SELF HELP RESOURCE - Parenting / General


As a parent today, it is easy for one to get overwhelmed with the vast, often conflicting ideas of what the right way to parent a child is. Parents today are committed to giving their children the absolute best- right from the best food, education, and the best of resources to utilize their time. To help fulfill their responsibilities, parents from corporate India, are living through stressful, packed schedules.

While planning how their children will spend their time away from school, parents get to choose between two kinds of activities- each with its own benefits -  structured activities which involve classes on dance, music, math, sport etc., usually conducted by adults, and occurring at a specific time and place; or unstructured activities, involve children playing amongst themselves, or peers of their age. These activities are associated with spontaneity and freedom.

The Overscheduled Child

Structured activities come with their own benefits. They allow children to interact with peers, develop hobbies, promote agility, while allowing parents a breather from their duties. As with anything that is good for your child, too much structuring and scheduling of a child’s time has triggered a body of literature on the ‘overscheduled child’. As the name suggests, an ‘overscheduled child’ is one who lives through recurrent, systematic schedules on a daily basis- from tuitions, piano classes, ballet and cricket practice- the child would seem to have no free time. To help identify when ‘overscheduling’ can hurt a child, here are a few signs one could watch out for-

  1. There is reluctance to participate in one or few activities, on the child’s part. 
  2. The child appears moody, anxious, or exhausted often
  3. There is a certain degree of expectation that parents drop into most extra-curricular activities. For instance, improving skills, reaching a certain level as compared to other children etc.
  4. Scheduling is happening as a result of the parents feeling anxious about their child falling behind, not because the child is interested in the activities
  5. The child feeling good about themselves is directly related to their performance in specific tasks

Easing the Burden

If the points mentioned above seem relatable, it is likely that structuring has had an adverse effect on the child’s development. It might be important to turn to unstructured time, and try incorporating some of it in the child’s schedule.

 Here are a few advantages of unstructured time for a child-

  • Enhancing self-sufficiency and self-regulation - Unstructured, free time allows children to be comfortable with themselves, make decisions about their time, and be responsible for their own satisfaction.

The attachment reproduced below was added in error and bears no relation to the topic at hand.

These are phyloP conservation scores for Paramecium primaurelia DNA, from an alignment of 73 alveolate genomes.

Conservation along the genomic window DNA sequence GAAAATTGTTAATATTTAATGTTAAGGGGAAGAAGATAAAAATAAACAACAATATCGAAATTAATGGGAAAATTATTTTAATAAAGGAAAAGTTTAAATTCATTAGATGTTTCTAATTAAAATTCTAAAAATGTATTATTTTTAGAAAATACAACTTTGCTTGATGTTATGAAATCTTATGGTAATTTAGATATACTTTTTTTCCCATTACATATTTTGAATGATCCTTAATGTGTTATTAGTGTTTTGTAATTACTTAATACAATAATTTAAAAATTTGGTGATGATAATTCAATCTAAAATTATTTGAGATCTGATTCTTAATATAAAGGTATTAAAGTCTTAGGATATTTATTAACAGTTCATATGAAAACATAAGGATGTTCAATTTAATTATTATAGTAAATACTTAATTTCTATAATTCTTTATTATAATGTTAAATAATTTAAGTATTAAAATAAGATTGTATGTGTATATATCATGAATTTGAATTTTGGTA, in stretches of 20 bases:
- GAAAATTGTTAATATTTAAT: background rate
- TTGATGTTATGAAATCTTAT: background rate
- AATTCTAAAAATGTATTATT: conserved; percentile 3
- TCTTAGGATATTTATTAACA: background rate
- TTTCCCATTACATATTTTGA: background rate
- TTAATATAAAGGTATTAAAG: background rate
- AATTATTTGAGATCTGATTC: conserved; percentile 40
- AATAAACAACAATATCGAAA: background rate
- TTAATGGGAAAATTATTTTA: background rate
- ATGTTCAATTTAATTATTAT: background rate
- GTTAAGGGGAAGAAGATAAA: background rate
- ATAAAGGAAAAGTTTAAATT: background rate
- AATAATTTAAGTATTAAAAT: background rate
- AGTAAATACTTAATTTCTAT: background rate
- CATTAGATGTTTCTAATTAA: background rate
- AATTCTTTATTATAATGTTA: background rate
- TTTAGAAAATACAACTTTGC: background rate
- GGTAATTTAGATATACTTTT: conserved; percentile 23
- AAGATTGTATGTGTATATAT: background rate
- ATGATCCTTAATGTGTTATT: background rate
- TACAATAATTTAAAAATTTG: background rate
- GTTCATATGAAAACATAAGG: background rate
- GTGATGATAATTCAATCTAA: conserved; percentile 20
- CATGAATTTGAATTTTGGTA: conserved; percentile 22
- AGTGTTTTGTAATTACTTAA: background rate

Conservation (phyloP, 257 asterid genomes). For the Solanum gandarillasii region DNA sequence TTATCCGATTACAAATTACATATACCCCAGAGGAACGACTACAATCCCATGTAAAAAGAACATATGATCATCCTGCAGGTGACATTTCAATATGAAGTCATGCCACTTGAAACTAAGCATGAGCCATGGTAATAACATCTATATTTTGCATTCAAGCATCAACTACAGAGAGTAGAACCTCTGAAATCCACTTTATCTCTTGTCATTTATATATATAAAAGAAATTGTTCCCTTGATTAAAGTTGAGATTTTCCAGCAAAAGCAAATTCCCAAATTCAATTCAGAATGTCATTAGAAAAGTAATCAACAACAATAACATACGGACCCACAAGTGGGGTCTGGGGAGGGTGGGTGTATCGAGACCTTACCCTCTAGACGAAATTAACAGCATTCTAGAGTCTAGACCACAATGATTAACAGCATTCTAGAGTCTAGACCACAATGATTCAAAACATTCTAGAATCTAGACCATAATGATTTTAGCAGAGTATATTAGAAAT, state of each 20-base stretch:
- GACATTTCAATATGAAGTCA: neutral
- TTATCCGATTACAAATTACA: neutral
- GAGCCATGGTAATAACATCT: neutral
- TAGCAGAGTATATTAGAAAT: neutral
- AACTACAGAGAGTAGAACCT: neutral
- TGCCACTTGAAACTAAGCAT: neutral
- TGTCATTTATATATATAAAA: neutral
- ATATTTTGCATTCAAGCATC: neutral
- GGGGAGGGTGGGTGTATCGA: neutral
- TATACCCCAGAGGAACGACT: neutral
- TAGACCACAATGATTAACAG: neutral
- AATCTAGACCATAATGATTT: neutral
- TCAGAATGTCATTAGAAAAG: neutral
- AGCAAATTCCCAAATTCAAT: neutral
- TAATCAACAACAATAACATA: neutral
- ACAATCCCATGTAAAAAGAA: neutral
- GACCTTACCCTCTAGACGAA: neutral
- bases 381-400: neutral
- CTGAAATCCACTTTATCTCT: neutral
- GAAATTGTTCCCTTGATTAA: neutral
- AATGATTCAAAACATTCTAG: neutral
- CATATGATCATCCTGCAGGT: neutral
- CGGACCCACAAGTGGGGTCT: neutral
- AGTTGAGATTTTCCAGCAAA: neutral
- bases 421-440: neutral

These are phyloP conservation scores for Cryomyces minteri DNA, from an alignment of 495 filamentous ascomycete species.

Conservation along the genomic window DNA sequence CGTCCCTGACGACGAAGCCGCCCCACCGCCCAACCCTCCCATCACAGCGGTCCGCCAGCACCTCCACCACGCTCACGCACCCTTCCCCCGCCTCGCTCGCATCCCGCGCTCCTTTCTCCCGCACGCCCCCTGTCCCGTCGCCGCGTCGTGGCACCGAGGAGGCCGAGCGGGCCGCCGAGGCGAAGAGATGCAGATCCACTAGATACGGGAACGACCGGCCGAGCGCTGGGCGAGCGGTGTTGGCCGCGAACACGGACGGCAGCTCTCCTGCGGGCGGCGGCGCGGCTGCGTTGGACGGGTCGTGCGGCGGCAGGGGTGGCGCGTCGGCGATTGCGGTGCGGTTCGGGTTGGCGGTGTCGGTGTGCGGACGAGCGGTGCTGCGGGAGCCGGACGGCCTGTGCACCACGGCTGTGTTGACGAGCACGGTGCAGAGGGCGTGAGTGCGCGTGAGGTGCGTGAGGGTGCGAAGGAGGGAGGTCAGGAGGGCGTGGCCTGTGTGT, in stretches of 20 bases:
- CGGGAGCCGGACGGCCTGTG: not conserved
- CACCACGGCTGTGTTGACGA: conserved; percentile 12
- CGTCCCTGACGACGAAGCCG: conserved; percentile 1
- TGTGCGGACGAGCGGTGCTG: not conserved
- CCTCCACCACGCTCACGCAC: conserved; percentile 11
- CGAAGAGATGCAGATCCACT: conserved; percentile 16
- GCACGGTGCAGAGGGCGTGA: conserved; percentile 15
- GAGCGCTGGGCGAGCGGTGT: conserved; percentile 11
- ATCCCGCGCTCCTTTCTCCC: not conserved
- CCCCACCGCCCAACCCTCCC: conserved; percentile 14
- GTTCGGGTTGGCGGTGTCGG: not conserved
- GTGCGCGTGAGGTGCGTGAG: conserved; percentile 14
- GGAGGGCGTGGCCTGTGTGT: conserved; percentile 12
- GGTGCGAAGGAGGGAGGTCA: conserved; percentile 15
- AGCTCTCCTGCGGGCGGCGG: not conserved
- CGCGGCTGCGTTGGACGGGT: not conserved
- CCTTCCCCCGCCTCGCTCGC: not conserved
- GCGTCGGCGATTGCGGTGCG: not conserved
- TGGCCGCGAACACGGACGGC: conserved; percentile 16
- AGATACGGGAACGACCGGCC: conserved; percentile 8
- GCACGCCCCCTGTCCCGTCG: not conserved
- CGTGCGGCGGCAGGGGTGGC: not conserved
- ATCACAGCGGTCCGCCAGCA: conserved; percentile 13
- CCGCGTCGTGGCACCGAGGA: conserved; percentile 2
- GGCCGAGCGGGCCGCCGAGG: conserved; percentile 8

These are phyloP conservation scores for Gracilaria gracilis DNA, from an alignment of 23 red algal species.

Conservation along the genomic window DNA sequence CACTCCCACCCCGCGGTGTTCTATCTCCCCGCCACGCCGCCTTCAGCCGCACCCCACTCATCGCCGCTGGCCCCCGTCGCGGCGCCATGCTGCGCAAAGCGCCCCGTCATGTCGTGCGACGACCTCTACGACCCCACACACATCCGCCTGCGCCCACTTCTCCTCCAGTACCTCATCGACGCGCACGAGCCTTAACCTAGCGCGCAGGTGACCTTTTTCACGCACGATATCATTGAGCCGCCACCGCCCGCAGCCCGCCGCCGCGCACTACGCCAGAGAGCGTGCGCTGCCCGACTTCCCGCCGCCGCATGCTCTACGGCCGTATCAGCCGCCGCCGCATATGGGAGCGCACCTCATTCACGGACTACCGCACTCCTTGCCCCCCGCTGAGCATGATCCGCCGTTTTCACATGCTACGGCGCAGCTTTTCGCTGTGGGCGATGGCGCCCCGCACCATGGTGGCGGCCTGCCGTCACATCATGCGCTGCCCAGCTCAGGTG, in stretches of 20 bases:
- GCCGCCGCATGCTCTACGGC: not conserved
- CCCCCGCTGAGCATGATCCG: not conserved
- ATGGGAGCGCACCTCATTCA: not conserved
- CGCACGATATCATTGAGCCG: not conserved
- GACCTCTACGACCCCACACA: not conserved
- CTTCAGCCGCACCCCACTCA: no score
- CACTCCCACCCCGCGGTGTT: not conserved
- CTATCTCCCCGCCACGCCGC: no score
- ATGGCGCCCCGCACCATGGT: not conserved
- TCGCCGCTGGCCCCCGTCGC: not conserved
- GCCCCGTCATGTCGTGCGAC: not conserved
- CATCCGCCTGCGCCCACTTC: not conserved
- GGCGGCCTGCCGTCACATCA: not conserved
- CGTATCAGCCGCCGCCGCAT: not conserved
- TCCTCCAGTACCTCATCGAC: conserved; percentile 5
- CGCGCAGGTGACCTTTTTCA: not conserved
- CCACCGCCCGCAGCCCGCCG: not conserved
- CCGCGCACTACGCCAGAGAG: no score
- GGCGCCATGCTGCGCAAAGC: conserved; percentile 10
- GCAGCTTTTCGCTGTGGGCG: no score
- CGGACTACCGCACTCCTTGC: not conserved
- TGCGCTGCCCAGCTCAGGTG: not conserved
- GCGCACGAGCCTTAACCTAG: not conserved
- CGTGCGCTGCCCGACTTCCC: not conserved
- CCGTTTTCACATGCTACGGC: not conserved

• Tip: While they’re looking for activities that they enjoy, emphasize the importance of ‘having fun’. For instance, if dance or football is something that the child enjoys, help them understand that there does not need to be an evaluative component to their hobbies.
  • Making peace with delayed gratification - As opposed to being given an immediate cure for their boredom, unstructured time allows children to be patient, and work towards their enjoyment.
    • Tip: If your child has a favourite dish, and would like to eat it on a particular day, ask them to help you make it in the kitchen. Or, if they have asked you for the meaning of a word or a concept, help them use a dictionary or an encyclopedia, instead of the internet.
  • Handling emotions - Having unstructured time in natural, social settings, can help children learn to handle excitement, disappointment, frustration or pride, and express themselves completely.
    • Tip: Allow your children time to play with peers- either after school or home work. After they have, encourage them to talk about how their day was. Through their descriptions, it might help to identify different emotions that they felt, how they handled it, and if there could be a better way to do it in future.
  • Cultivating social skills - Deciding what to play, who can play, when to start, when to stop, and the rules of engagement with peers, parents and siblings could help children cultivate skills for future social interactions.
    • Tip: During weekends, it would be nice to use time to spend with your child. Allow them to decide what games the family can play, and give them time to explain what the rules of those games are. This time is to bond, and not to achieve any other purpose.  
  • Fostering healthy, interpersonal relationships - Needing to co-operate and compromise during unstructured play can help children develop empathy, flexibility, and self-awareness, which are important predictors of success in intimate relationships
    • Tip: While playing games with your child, try negotiating with them- whether it is to use a particular coloured pawn for the game, or deciding who should play the next round, it helps to invite them into the discussion. Giving them reasons as to why something is important to you could help them start seeing another person’s perspective more easily.

Most benefits of unstructured play have greater rewards on a child’s future life. The cognitive, affective and behavioral benefits can go on to prepare children for change, and uncertainty that life might have to offer.


  • Baker, J. (2015, August 8 ). Unstructured Play and Children's Development. Retrieved from Psychology Today :
  • Prowse, S. (2015, November 19). Play: CBC. Retrieved from
  • Vaishampayan, A. (2015, March 18). The Importance of Free Time for Children. Retrieved from The Swaddle :


Latest Comments

Demo1to1_cbl2 on 03 May 2021, 23:10 PM


parateps on 25 Apr 2018, 18:08 PM

Excellent reading and good learning experience

GANESHRAMAMURTHI on 22 Nov 2017, 09:32 AM

very good reading and worth implementing. thanks a lot